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Benchmark - Real Estate Cases & Commentary
Tenancy matters
    •  Rent
        -  Payment of rent
            >  Use of premises paid by salary sacrifice

Use of premises pay by salary sacrifice 

The applicant was the police officer in charge of the Eden Police Station, and occupied the police residence at Eden. He paid rent for the use of those premises by a salary sacrificing arrangement, in which his salary was reduced by 3% each fortnight.

On the question of whether the Tribunal had jurisdiction to hear this case, the Tribunal relied firstly on Section 9(1) of the Residential Tenancies Act, 2010 (NSW). This section states that, where a person is given the right to occupy a premises for the purpose of residence in return for, or partly in return for, carrying out work in connection with the premises or the person’s employment, this arrangement is taken to be a residential tenancy agreement.

The Tribunal also noted that the salary sacrifice arrangement constituted the payment of consideration for occupation of the premises, which itself would suffice to make the arrangement a residential tenancy agreement.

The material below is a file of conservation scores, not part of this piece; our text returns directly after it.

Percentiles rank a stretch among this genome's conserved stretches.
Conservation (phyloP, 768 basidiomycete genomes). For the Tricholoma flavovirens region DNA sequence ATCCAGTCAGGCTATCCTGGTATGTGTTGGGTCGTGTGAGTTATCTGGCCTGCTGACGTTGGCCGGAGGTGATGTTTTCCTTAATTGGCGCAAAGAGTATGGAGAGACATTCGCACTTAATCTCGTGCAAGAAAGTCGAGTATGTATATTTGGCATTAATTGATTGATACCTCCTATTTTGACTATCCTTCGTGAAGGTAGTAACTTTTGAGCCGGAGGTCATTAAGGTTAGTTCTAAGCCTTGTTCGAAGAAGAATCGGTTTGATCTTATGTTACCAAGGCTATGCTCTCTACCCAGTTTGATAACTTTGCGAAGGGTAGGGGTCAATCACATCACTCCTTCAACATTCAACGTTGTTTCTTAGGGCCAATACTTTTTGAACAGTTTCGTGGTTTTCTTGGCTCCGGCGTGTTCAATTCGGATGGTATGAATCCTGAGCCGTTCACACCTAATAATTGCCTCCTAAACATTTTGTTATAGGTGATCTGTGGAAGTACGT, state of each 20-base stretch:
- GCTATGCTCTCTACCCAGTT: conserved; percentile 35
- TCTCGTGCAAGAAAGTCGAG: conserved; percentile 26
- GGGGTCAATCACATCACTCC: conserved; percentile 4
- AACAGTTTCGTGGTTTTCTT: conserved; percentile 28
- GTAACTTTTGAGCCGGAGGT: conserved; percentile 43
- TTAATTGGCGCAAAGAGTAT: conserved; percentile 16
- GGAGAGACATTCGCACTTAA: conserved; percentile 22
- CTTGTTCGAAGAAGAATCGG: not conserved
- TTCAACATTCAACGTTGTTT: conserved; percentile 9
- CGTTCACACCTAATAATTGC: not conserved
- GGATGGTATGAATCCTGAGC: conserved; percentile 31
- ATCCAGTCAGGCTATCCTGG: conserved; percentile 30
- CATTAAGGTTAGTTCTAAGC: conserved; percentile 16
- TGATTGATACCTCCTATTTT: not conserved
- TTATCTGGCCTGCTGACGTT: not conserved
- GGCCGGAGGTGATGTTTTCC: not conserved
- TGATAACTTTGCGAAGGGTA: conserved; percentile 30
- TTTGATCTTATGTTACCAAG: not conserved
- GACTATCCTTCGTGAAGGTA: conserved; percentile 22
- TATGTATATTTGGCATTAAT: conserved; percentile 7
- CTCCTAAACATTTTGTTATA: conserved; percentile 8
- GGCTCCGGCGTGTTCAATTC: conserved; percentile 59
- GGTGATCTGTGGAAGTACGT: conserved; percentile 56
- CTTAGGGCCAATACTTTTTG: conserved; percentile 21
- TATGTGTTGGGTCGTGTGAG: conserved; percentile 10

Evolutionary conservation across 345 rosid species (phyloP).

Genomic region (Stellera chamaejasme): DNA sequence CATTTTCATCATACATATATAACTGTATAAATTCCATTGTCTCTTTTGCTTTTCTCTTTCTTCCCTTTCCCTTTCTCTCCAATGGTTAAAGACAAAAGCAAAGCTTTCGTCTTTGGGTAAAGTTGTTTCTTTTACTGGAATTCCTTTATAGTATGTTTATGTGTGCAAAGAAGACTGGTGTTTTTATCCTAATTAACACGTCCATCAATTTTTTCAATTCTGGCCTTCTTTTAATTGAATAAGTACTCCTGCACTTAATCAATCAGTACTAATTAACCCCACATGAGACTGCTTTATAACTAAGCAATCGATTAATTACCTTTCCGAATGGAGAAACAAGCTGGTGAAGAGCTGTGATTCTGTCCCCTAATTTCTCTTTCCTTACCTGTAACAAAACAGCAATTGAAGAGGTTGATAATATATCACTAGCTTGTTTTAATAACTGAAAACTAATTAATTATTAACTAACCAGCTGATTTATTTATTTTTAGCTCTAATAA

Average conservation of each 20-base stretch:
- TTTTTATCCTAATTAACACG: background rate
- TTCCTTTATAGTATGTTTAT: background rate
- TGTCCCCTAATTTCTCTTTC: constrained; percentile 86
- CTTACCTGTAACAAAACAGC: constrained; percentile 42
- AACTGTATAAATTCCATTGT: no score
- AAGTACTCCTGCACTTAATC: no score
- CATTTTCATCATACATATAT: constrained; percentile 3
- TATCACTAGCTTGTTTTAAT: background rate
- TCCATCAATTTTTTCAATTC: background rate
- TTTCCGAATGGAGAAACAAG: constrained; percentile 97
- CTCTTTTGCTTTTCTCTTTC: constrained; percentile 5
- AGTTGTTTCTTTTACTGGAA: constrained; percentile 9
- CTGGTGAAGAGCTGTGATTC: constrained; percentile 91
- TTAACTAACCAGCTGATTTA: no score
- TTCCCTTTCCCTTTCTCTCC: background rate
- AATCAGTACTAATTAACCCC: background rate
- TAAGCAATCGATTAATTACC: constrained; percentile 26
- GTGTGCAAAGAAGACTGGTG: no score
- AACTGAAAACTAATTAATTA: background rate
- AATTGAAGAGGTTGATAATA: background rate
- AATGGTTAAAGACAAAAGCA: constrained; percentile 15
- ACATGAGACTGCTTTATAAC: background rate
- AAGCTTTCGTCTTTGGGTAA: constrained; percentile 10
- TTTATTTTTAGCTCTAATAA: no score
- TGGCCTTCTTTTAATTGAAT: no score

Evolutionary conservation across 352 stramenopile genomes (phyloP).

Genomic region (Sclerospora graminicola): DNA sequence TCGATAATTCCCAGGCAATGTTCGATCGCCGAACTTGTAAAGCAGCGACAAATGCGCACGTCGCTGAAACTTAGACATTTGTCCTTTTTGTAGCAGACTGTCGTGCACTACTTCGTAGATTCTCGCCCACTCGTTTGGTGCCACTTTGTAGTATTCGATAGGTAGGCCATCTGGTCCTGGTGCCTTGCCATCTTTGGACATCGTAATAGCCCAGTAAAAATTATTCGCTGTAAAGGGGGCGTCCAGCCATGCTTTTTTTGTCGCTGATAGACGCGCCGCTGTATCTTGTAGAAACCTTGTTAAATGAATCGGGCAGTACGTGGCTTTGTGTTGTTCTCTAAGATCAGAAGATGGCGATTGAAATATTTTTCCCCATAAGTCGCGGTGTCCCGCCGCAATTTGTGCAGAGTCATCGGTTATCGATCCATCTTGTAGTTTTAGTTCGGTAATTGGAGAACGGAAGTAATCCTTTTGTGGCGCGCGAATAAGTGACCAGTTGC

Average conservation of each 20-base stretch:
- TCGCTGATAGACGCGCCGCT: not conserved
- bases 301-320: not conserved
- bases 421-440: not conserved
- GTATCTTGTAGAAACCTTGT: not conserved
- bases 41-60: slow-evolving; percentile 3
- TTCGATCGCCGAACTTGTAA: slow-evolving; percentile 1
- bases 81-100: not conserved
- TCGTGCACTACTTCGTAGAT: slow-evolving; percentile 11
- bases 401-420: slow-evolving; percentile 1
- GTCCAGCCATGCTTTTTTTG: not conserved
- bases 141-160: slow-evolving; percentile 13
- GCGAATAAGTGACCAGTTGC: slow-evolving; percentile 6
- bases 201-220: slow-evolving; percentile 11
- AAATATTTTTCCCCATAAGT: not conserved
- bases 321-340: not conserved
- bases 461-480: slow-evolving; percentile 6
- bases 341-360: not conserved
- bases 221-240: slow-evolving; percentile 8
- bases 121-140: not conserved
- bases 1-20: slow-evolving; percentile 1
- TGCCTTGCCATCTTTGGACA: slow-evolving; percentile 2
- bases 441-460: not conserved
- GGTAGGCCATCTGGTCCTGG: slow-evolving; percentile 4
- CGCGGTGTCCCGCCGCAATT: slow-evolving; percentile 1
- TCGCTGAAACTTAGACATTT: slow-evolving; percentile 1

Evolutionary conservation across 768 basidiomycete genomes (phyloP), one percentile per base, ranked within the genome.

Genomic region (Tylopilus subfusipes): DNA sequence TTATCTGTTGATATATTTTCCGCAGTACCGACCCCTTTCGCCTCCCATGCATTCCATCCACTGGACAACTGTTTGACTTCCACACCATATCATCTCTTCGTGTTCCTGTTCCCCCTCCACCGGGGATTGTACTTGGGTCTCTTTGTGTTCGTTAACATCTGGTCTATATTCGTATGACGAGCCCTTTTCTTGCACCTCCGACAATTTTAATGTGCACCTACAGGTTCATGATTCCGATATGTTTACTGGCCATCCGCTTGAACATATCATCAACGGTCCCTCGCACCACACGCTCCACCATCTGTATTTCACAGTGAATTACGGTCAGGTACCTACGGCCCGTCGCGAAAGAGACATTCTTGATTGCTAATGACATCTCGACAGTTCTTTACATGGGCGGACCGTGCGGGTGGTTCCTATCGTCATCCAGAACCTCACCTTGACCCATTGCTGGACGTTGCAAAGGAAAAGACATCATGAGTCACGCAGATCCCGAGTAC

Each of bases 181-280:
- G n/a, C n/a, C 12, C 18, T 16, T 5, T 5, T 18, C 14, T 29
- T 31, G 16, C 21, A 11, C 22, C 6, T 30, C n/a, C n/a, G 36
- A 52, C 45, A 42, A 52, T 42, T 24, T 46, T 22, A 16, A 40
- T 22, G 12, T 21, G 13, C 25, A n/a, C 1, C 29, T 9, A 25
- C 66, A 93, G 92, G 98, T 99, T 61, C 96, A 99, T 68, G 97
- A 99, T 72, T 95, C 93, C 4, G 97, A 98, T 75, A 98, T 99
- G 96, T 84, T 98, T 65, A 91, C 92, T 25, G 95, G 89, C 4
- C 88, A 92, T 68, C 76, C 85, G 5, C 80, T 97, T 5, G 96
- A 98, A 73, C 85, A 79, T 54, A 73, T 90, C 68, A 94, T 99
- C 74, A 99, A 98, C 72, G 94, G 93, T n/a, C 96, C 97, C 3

The Tribunal noted that there had been an oral residential tenancy agreement in this case, which had been entered into in 2001, and had been confirmed by performance ever since.

The Tribunal noted that a shed which formed part of the residential premises was unsafe in that it was unable to withstand appropriate wind loads, and required to be supported by additional pillars. The Tribunal pointed out that a landlord has a general obligation to maintain premises in a reasonable state of repair (section 63 of the Residential Tenancies Act 2010). The Tribunal stated that repairs to the shed were required for the tenant’s safety and security.

The Tribunal ordered that the repairs be made.

Blanch v Her Most Gracious Majesty Queen Elizabeth the Second [2011] NSWCTTT 185